A striking conclusion from the data presented here is that we could identify subsets of genes with highly restricted, tumor-specific expression for as many as 11 distinct tumor classes, despite well-described tumor heterogeneity and obvious molecular similarities among many divergent tumor classes. The fact that we could successfully use these gene subsets to predict the origin of a given tumor in a majority of cases underscores how strongly characteristic these genes must be for specific histopathological subtypes of cancer. In that regard, it is worth noting that, using as few as 11 genes (i.e., 1 gene per tumor class), we could predict the anatomical origin of up to 91 and 83% of the training and blinded tumor samples, respectively (in the absence of a strict confidence threshold). These results suggest that we can construct custom DNA microarrays for a molecular classification of solid tumors, a resource that will augment traditional site-specific and histopathological classification schemes. The extension of these and other discriminant methods to identify molecular correlates with tumor grade, stage, response to therapy, and outcome will further contribute to the optimal management of patients with cancer.

Fig. 1.

Selection of tumor-specific genes for cancer class prediction. A, schematic diagram depicting the idealized expression profile of tumor-specific genes that the method selects as classifiers. The shape of each profile represents genes that are highly expressed in each cancer type relative to all other tumors in the training set. B, 100 genes per tumor class (total, 1100) with the most significant scores in a Wilcoxon rank-sum test for equality were selected as likely candidates for tumor classifiers. Pr, prostate; Bl, bladder/ureter; Br, breast; Co, colorectal; Ga, gastroesophagus; Ki, kidney; Li, liver; Ov, ovary; Pa, pancreas; LA, lung adenocarcinomas; LS, lung squamous cell carcinoma. C, the final refined set of gene classifiers was generated after the genes in B were ranked by SVM/LOOCV accuracy. Annotations of the genes from which 110 “predictor” genes were bootstrapped are provided on our website.4 For clarity, only 8 of 76 predictor genes for lung adenocarcinomas are depicted here. Levels of gene expression (depicted in each row) across all samples (columns) were median-centered and normalized by “Cluster” and output in “Treeview” (12). Red, increased gene expression; blue, decreased expression; black, median level of gene expression. The color intensity is proportional to the hybridization intensity of a gene from its median level across all samples.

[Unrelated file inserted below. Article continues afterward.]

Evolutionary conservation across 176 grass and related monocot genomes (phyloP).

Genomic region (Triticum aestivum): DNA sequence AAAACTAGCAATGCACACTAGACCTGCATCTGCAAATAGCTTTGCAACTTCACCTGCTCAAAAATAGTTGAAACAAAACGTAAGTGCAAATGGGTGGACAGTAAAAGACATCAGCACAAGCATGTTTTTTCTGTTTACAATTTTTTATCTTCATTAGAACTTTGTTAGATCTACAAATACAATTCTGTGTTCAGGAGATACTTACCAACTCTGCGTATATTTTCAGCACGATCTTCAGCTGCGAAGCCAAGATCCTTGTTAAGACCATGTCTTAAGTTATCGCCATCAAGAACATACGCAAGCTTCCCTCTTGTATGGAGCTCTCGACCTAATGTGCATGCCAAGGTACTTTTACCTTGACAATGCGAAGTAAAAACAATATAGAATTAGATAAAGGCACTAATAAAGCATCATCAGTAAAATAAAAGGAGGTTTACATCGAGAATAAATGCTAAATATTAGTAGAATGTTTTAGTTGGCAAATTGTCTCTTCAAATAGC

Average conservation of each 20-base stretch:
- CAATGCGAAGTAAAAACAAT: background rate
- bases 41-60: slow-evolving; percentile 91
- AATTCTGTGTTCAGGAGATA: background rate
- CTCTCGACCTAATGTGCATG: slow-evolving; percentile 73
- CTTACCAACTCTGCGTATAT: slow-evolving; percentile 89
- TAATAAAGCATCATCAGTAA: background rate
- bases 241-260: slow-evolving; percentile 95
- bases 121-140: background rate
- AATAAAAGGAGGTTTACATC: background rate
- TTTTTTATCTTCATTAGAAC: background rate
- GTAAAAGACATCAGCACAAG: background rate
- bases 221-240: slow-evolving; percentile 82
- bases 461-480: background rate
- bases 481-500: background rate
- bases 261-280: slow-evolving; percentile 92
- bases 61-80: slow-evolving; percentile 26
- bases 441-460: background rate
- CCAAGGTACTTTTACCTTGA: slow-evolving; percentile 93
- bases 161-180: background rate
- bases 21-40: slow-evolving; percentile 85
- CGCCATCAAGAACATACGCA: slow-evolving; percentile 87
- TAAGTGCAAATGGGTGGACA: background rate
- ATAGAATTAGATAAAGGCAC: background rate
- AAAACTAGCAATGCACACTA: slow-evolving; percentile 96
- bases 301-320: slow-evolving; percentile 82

Fig. 1.